How to Go to the Banya

The secret to being a good person is the banya. I would be the nicest if each of my days started with three kinds of saunas, interspersed with dips in cool water, a cold beer, and an hour long massage. Where else can a woman feel so much physical freedom, than half-napping naked on a hot marble slab?


Banya is essentially the Russian word for sauna. I regret that it took me so long to get to Keremet (the biggest in Astana) but every time I planned to go with friends, one of us was hungover. And hungover banya sounds like a terrible idea.

People often go to the banya with friends/family of the same gender, since it’s not co-ed (yes, everyone is naked). But it’s perfectly fine to go alone. I’d recommend going with friends the first time since it’s a bit of a maze.

Shout out to this excellent post that gives a lot of detail.

No other relevant pics in this post for obvious reasons.

Why You Should Go

  • Who doesn’t love a sauna? There are like three different kinds at Keremet. Dry, steamy, and the hammam room, with a big octogonal marble slab to lie on.
  • It’s the best way to just chill. the. eff. out.
  • $40 CAD hour long massage.
  • Beer and snacks (outside of the sauna parts, of course).
  • You can get everything from massages to haircuts to pedicures (for additional $)

What to Bring

  • Flip flops (though you can rent sandals there for 100 tenge)
  • A towel
  • Cash – any services you purchase can only be paid for in cash. Entry is 2000 tenge, body scrub (pronounced: peel-ay) is 5000, a massage is 6000.
  • Shower cap or traditional felt hat. Hair shedding is a faux-pas.
  • Shower gel/shampoo/conditioner for showering off at the end of the day

The Process

When you enter Keremet, you first purchase a ticket to enter into the banya. You’re given a locker key, and orange blanket type thing, and then you go to the locker room, get undressed, grab your orange thing, put on your flip flops/sandals and shower cap/felt hat, and off you go!

Keremet is a bit overwhelming because there are different levels and rooms and even finding your way back to your locker can be a challenge. But don’t worry about it. Just chill, explore, alternate going into the different saunas with dipping in the cold pool. Grab a beer. Get a massage. And feel amazing the whole rest of the day.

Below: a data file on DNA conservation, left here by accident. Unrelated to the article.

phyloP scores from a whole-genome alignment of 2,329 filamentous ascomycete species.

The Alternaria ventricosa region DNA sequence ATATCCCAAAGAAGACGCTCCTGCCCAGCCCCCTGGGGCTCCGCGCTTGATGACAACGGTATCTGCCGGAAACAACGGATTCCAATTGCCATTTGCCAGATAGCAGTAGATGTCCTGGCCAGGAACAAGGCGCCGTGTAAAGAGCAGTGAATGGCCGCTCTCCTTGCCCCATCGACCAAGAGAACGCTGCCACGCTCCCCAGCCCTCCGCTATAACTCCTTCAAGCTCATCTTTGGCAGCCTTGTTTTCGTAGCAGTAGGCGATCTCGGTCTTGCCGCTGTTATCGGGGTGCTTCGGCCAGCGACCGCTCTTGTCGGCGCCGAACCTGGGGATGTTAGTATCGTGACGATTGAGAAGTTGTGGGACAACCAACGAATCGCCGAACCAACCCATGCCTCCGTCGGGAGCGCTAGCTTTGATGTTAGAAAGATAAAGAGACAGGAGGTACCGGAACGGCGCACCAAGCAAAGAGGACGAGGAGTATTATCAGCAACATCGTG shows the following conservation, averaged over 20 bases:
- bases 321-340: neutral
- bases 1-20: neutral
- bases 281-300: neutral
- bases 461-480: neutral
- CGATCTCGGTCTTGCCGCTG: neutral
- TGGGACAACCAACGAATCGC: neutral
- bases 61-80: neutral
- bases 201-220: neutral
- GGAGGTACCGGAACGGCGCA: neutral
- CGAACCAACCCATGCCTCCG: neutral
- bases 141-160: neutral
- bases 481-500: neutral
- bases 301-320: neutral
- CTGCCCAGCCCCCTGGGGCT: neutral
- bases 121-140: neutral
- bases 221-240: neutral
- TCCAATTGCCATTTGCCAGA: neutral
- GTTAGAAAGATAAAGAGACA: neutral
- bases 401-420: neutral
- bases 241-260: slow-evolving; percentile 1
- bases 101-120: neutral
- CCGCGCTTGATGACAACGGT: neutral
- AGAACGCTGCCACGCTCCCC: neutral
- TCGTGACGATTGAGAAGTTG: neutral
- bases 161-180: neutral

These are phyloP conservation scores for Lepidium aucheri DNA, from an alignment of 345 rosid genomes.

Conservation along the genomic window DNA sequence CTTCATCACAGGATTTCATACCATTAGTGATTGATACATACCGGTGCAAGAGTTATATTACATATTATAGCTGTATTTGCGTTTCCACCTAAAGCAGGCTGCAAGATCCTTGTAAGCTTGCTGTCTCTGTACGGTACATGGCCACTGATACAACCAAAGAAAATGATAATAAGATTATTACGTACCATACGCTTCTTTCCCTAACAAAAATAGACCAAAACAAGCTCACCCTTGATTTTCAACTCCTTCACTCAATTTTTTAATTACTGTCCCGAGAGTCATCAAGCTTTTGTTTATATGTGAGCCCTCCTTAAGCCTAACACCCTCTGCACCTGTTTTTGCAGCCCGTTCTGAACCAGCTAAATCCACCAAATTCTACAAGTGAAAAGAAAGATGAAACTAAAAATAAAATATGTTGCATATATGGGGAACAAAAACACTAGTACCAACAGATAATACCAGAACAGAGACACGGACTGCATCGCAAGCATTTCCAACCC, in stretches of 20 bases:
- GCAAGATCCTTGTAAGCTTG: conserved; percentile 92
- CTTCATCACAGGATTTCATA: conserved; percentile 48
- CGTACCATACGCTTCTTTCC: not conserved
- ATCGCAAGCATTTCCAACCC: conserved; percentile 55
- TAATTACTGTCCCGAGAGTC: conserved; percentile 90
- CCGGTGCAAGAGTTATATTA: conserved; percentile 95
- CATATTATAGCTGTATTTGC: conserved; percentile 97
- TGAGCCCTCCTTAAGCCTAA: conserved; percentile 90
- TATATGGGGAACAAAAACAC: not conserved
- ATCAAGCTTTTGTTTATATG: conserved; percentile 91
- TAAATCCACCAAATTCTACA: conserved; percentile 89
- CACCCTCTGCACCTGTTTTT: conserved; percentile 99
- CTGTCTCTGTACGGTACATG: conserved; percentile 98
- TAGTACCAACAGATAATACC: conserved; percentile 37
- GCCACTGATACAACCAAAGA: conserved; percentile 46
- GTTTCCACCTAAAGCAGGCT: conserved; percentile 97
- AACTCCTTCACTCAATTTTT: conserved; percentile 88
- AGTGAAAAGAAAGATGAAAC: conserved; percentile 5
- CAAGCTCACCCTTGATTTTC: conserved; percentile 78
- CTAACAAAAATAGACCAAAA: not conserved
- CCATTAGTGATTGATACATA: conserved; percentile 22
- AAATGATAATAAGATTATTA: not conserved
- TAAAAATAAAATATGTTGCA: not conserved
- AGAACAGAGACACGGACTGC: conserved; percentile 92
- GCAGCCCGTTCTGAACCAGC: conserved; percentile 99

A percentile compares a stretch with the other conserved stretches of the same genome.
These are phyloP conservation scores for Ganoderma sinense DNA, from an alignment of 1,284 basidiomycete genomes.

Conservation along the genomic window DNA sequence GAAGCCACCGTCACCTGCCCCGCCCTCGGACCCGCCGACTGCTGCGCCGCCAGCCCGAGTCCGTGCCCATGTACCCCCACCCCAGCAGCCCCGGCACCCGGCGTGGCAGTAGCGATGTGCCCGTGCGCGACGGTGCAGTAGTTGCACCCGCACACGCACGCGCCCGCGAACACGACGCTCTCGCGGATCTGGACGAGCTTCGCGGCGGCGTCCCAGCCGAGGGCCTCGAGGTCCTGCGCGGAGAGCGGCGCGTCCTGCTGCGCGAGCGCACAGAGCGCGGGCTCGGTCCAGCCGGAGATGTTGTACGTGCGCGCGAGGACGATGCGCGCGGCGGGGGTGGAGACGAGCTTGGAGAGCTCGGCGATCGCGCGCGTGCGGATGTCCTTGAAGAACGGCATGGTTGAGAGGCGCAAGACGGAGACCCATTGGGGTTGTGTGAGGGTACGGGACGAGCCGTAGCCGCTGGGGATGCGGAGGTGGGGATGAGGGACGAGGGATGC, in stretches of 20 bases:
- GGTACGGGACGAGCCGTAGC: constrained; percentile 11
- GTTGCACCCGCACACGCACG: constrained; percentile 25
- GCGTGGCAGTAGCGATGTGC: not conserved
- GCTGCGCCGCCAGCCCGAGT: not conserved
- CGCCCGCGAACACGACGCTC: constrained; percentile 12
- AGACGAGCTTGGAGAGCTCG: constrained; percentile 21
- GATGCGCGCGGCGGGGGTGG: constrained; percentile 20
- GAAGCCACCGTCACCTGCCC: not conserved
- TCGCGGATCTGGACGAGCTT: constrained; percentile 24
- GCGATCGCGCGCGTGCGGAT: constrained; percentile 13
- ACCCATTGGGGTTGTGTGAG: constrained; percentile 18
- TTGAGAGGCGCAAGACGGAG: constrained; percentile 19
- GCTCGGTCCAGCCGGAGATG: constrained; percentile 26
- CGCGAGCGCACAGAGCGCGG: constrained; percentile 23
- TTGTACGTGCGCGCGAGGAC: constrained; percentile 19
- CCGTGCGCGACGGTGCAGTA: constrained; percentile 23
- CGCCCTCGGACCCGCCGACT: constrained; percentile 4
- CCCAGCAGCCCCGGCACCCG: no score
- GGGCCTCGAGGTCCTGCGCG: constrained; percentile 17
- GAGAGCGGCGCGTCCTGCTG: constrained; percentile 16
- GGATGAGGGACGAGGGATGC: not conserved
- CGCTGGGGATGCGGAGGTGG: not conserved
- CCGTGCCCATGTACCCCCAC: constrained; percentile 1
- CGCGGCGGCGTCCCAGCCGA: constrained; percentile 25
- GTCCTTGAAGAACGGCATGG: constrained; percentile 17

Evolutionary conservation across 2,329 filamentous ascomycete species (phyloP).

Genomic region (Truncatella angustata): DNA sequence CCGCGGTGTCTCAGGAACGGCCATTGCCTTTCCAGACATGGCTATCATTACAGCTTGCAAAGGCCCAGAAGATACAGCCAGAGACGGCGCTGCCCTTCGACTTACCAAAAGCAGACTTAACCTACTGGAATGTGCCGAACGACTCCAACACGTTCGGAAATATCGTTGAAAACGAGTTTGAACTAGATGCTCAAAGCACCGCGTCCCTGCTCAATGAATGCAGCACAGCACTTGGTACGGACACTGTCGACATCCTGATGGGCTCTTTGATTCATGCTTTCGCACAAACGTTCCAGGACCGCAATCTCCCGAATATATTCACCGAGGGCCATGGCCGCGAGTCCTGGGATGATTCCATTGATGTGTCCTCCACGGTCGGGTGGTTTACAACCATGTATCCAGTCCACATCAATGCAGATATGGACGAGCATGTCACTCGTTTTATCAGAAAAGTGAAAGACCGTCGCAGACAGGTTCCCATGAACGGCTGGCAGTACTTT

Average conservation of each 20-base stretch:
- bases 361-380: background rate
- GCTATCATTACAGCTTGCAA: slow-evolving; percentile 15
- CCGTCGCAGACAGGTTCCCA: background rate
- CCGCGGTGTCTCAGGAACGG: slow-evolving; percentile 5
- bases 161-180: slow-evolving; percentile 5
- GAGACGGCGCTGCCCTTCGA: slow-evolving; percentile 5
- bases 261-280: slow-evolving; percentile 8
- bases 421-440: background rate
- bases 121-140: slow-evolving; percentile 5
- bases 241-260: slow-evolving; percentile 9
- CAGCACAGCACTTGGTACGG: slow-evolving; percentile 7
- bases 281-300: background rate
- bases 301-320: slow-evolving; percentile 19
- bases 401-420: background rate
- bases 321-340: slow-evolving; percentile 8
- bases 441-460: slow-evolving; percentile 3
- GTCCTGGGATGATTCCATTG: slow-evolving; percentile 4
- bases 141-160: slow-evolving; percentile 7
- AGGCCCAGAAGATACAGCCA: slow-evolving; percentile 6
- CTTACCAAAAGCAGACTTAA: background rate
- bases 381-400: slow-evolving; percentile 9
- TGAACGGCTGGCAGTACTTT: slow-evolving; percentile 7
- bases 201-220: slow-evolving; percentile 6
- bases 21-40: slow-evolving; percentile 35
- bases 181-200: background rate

While the anomalies of my massage included a stomach massage (not good after fried chicken and beer for lunch) with a quick breast massage (in the most non-sexual way possible, but still made me go, “whoa”), there was no branch hitting during the hour. You can certainly buy branches at the banya but at least at Keremet, you’re left with your friends and family to hit each other.

Also, the branches are surprisingly expensive (about $25). I see them at grocery stores sometimes, maybe those are cheaper.



I went to the banya again last Saturday after placing ladies’ third in a 10k race (53:16 – so very nice after my half-marathon slog). The organizers messed up the announcements but I made sure to be a real poor sport and have my placement recognized. I had a feeling it was down to myself and one other woman (other than the Almaty Marathon, races in KZ don’t have high #s of participants yet) and figured this was my only chance to place in a race ever. She was ahead of me the entire race but I sprinted the last km to beat her by something like 30 seconds.

No medal though, since the ladies’ 10k gold and bronze medals were swiped by some presumably non-English speaking construction workers, along with a bunch of t-shirts and safety pins. Banya was reward enough!


Hits and Misses

Things I Miss:

  • Chips that aren’t crushed.
  • Half-sweet soy mochas from Starbucks, even though they always give me a stomachache.
  • Good pizza.


  • Rosé.

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Specifically, Okanagan rosé.

  • Cycling over the Lion’s Gate Bridge.
  • Cycling. Period.
  • Events (other than the ballet and opera).


Though I did see a really great ballet last night.

  • Good beer.